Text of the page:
The rear wheel (which originally came with the bike when it was built in the 70s) has a 120mm hub, but the dropout spacing appears to be a couple of mm wider than this (not as wide as 126mm). I presume the rear spacing is supposed to be 120mm since it was a custom frame and would have fit the wheels, so I guess at some point in it's life the previous owner had an accident and bent the rear end?

    In the picture I posted, I have a spare wheel from another bike on there. It is a 126mm hub and obviously doesn't fit properly. However, I knew this wheel was correctly dished and was just using it to see how much the incorrect dish of the original wheel was affecting the alignment measurement. As you can see even with a correctly dished wheel it is still out. The reach of the brakes appears to be fine for the 27" wheel it came with ( I think they're Weinmann 500s)
    Last edited by hazzak; 11-24-12 at 03:17 PM.

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    To answer the original question, it's probably worth straightening. But you need to do an analysis to make sure you've correctly identified the error(s) and the shortest route to a straight frame.

    Draw yourself a sketch with the measured deflections and see if they're consistent, or seem contradictory. Once you have a clear picture of what needs to be done, then it's fairly easy to go about resolving it. But you don't want to be working this back and forth trial and error. Steel is forgiving of cold working, but even steel has finite patience.
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    Retro Grouch onespeedbiker's Avatar
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    You don't have to spend any money on this, just follow Sheldon Brown's Cold setting directions.http://sheldonbrown.com/frame-spacing.html#spreading; while this procedure is advertised to spread the stays for wider hubs, it can also be used to straighten a frame; something I recently did with my old Bontrager; I grabbed my Bonty to ride with my son and noticed the rear wheel was canted toward the left chain stay (I can't imagine how it occurred unless it was damage from a crash about 10 years ago, but you'd think I would notice it before now). Anyway I flipped the tire and indeed it was still canted toward the left chain stay.
    I also tried flipping it around to rule out the dish of the wheel being the issue as well as using another correctly dished wheel. The alignment is better with the wheel flipped and with the other wheel, but the rear triangle is definitely out of alignment.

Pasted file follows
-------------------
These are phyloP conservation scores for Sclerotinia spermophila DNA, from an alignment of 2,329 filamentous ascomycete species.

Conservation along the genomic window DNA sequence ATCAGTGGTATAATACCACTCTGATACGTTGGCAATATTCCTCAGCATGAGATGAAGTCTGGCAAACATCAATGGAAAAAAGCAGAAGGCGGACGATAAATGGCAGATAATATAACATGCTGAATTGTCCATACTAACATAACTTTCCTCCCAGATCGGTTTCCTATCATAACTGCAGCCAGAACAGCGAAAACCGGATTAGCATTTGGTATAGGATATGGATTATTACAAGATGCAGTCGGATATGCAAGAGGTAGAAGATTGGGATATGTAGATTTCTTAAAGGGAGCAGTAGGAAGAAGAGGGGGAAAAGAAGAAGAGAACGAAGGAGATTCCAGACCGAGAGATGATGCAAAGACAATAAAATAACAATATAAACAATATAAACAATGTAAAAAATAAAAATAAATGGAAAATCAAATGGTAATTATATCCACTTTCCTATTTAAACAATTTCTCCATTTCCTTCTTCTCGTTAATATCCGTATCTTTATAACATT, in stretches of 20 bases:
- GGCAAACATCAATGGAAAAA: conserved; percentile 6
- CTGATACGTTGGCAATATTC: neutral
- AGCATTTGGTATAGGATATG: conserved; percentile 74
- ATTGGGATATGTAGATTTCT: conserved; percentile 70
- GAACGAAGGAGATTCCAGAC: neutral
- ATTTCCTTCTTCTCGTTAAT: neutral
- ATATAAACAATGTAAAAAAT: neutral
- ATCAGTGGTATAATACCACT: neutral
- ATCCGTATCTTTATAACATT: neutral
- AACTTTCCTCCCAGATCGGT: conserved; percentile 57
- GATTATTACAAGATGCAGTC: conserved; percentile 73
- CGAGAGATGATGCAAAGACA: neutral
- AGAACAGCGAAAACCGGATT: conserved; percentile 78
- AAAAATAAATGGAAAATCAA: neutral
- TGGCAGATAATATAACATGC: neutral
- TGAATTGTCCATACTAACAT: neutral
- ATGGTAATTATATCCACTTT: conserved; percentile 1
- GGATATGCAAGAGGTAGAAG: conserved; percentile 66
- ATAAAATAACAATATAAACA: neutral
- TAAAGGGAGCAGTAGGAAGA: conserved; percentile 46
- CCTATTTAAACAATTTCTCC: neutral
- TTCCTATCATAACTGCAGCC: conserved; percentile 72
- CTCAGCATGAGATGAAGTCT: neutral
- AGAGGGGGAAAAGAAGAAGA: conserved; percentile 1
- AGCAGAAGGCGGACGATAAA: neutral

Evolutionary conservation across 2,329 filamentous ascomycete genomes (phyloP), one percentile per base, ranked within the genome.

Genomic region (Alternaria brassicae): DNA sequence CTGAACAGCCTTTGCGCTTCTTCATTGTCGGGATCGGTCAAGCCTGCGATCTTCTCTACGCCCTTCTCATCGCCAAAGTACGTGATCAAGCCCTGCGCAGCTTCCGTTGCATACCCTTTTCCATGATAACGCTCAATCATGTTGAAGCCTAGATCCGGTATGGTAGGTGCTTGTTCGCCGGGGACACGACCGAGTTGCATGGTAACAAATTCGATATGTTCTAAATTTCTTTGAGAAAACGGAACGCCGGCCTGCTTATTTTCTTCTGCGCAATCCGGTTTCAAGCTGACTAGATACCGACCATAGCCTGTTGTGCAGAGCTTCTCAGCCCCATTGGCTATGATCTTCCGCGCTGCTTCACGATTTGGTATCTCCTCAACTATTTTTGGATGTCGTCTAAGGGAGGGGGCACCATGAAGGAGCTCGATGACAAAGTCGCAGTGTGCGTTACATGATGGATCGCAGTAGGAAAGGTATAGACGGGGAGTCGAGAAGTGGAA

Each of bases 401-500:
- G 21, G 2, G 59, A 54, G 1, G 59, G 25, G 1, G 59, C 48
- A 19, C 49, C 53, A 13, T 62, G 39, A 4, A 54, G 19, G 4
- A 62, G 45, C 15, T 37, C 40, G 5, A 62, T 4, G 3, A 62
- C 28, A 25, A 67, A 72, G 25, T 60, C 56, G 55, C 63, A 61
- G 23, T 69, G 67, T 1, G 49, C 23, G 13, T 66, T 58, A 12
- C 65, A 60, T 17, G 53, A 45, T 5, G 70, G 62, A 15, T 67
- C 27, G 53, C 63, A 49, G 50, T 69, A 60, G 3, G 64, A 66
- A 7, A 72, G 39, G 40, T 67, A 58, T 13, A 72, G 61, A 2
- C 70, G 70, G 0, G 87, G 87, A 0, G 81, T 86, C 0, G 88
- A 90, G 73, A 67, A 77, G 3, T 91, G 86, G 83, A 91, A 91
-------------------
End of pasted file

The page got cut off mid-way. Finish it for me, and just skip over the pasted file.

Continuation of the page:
This means there is a dish issue also because if it was just the stays flipping the wheel would make no difference. Anyway I used the string method to double check and indeed the stays were out of alignment.

    For this/my method, you need a wheel that you know is straight (you can also use the string method but this is faster). Your bicycle looks like the wheel is canted to the left looking at the brake center. This means the stays are canted to the left. You'll want to bend the stays to the right. Thread a 2x4 through the stays per Sheldon Brown. Since you want to move the stays to the left, you will want to spread the right stay and narrow the left stay. As an example, spread the left stay about 2mm (difference between the present measurement and spread measurement). Then narrow the right stay the same distance until your hub can slide in (not to wide, not to narrow). Here's were the straight wheel comes in; mount the wheel and see if the stays are now straight or they need more bending. Once the frame is to a point where the wheel looks straight in the stays, re-check with the string method. This is what I did and it worked great, just make sure you remove the wheels and either remove the rear derailleur or place a piece of 2x4 (or similar) adjacent to the derailleur to protect it during the bending process.
    Last edited by onespeedbiker; 11-25-12 at 01:44 AM.

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    Andrew R Stewart Andrew R Stewart's Avatar
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    I agree with FB that this might not be an issue of the rear triangle being offset to one side. If that was the only missalignment then cold setting would be a good soultion. But there are a few other ways a rear end can be off and cold setting will often only shield the true problem. If one only looks at one point of alignment then that's the only frame of reference that they will talk about. There are three planes of alignment that a rear wheel needs to agree with to be "in line". Cold setting will only adress one.